Everton appeared to have turned corner after recording back-to-back Premier League victories for the first time this season over Newcastle United and Stoke City, however their revival was halted at home to West Bromwich Albion.
Salomon Rondon's 14th minute goal gave Tony Pulis' side the victory, but the defeat raised a number of questions for Everton supporters and came in a fashion that highlighted a trend of their season.
Everton dominate but struggle to find a way past a resolute defence
Roberto Martinez was quick to blame bad fortune for his side's defeat and if you look at the statistics you can certainly understand why. Everton had 34 shots on the West Brom goal, which is not only the most by any team in a single Premier League game this season, but the the most the Toffees have recorded in a single game since August 2003.
The Toffees hit the woodwork twice, had an effort cleared off the line, 14 corners and enjoyed 74 per cent of the possession, but they failed to find a way past a resolute and organised West Brom defence.
Luck may have been against the Toffees on Saturday, but this was a game that a side with the quality of Everton's should have won and this has happened far too often under Martinez.
There are few more attractive or attacking sides than Everton, but despite their 34 shots only six of those were on target as they struggled to break down West Brom's defence. This is not a new problem for Martinez and Everton, in fact it has become a trend over recent seasons, but still the Everton boss refuses to change the way his side play even when it is clearly not working.
Over the past two seasons Everton have enjoyed more possession and had more shots on goal at home against West Brom, Sunderland, Stoke City, Crystal Palace, Swansea City, Leicester City and Hull City. However, they have failed to win any of those games, drawing five and losing seven.
Another home defeat
Goodison Park has been widely acknowledged as a fortress over recent years, but Everton supporters have only seen their side win the league four times in the last 10 months.
Their poor home form has been reflected in the mood of impatience and frustration around Goodison in recent months, but the Goodison faithful tried to stick with the team on Saturday. They were encouraged by their side's dominance and hoped they would find the killer instinct they needed to break down West Brom's defence.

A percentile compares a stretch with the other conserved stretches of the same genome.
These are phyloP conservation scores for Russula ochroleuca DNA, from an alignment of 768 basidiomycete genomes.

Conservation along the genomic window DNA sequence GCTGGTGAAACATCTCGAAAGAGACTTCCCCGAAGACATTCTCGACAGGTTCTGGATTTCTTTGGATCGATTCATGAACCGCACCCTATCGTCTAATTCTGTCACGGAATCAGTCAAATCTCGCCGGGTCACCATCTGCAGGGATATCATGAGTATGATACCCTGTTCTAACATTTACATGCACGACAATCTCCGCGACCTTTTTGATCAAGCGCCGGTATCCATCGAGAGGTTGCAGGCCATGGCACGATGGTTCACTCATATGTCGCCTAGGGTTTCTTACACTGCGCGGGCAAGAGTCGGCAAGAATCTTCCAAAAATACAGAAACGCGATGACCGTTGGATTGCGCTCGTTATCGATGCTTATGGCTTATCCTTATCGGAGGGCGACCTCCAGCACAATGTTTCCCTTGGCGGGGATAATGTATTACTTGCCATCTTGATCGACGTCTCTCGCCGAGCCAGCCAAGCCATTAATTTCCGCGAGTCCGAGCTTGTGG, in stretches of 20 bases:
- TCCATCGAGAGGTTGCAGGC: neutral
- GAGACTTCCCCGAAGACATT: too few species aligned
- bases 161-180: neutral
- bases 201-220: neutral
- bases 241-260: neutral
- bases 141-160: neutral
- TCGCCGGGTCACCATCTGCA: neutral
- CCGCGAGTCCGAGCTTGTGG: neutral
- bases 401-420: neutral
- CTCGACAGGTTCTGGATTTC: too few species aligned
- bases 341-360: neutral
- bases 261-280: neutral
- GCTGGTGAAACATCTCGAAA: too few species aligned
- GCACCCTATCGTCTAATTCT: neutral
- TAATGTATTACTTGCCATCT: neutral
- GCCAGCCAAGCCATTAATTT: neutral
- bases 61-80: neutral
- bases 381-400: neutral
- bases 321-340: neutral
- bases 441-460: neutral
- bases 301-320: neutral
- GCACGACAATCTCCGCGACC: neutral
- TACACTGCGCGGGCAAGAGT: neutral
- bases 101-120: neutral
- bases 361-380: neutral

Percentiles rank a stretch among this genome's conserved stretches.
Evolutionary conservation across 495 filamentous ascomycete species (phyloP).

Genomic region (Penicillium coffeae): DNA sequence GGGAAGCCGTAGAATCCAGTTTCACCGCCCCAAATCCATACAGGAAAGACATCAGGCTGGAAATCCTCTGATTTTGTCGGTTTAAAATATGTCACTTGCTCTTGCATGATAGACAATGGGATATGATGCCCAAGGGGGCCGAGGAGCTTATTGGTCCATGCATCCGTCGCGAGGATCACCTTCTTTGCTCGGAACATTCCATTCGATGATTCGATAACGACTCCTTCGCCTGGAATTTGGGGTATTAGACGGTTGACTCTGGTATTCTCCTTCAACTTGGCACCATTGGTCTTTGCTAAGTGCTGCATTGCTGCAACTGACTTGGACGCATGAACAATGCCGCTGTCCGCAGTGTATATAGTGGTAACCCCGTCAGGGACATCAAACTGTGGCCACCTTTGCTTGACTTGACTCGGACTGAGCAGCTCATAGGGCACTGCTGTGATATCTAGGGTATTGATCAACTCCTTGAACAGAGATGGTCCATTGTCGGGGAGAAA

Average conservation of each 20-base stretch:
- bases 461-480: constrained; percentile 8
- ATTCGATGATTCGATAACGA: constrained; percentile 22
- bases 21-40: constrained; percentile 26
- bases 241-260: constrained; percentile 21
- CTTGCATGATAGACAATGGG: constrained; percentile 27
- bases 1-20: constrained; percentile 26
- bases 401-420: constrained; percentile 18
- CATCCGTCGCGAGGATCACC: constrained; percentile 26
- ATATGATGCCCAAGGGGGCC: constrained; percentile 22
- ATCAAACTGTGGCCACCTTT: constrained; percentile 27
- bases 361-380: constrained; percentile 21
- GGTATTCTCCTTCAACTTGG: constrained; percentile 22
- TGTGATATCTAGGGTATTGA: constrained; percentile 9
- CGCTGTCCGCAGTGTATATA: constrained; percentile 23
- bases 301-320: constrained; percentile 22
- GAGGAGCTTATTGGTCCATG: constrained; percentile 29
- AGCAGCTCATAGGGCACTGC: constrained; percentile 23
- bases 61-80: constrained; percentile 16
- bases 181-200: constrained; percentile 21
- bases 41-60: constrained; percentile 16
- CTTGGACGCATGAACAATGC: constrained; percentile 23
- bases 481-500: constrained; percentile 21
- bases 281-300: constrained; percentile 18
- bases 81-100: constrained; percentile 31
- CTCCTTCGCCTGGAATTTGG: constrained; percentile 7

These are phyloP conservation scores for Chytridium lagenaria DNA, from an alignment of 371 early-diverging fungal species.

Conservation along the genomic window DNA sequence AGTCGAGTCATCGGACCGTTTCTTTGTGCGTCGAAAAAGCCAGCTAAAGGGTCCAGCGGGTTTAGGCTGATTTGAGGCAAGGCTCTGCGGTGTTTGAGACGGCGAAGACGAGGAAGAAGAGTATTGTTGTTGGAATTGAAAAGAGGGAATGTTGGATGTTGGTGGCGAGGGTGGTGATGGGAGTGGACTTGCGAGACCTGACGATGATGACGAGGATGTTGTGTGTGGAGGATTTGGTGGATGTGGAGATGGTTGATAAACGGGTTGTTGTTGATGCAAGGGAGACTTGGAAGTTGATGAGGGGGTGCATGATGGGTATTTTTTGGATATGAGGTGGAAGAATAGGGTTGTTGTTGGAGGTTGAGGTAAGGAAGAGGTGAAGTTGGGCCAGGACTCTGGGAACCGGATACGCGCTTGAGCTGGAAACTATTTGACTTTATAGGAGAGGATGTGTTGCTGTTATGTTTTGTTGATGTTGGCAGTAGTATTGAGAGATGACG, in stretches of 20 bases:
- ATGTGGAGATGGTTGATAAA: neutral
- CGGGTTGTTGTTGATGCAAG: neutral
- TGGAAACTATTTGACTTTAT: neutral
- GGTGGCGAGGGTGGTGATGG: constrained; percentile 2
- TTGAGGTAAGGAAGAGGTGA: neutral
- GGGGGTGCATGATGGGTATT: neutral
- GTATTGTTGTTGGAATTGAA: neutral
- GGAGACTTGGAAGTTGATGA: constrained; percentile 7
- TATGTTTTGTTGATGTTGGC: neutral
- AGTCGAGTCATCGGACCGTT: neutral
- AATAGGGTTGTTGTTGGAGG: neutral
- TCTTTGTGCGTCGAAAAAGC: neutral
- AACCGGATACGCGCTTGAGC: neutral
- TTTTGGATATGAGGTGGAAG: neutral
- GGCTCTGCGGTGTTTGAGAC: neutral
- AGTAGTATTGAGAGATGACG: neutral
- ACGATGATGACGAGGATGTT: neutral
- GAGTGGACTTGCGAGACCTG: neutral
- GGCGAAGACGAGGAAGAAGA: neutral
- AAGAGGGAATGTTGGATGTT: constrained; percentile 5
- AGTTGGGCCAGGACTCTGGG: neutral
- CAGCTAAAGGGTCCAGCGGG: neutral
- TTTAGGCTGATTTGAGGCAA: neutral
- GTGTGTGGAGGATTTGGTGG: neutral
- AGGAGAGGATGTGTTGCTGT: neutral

However, Everton could not find a way past the resolute guard in front of the West Brom, and their sixth home defeat of the season was greeted with a smattering of boos from the home supporters at the final whistle, a sign of their frustration after witnessing another home defeat.
In contrast, Roberto Martinez's side have lost just once away from home in the league all season. Having a strong, consistent home form is the foundation to success for any team and until they improve their record at Goodison Park, then any progress made away from home will constantly be undermined.
Presented with the challenge of breaking down a Pulis team doing what they do best, Roberto Martinez looked to the bench for inspiration to carve open the West Brom defence. However, his substitutions proved ineffective and left Everton supporters scratching their heads as they exited Goodison Park.
Arouna Kone, who has failed to have the impact recently that he had at the start of the campaign and saw him rewarded with a contract extension, was first on. Despite being given over half-an-hour to make an impact, the Ivory Coast international proved ineffective; slowing down Everton's attacks, misplacing passes and barely threatening Ben Foster's goal.
Aaron Lennon, who was Everton's best player causing James Chester problems, was next to be replaced by Gerard Deulofeu in the 74th minute. There was no doubting that the 21-year-old's magic was required, but keeping both Lennon and the Spaniard on the pitch may have helped and giving him longer than 16 minutes on the pitch could have been more effective too.
Forward Kevin Mirallas would have been left thinking what he has to do to get more game time this season after he was an unused substitute despite the Toffees trailing 1-0.
Head-scratching substitutions have become a common trend under Roberto Martinez and it is such a key part of management, if Martinez can get his changes right they could turn out to be a turning point in a match and lead to an upturn in results.
Everton concede yet again from a set-piece
Both Seamus Coleman and Gareth Barry vented their frustration at conceding from a set-piece after the game, but the lack of concentration when defending the corner in the 14th minute left the Toffees with an uphill battle.
Rondon's goal is the 11th goal Everton have conceded from a set-piece this season and Martinez will know that his side should have done more to prevent what turned out to be the winning goal. The corner came from the Baggies' first real attack when Coleman deflected a cross behind for a corner.
No player was tight enough to Martin Olsson, whose header was chested into the goal by Rondon, Joel Robles was in no man's land and there was no one on the post to stop Rondon bundling the ball over the line. This was the only real test for the Everton defence and turned out to be decisive moment in the match.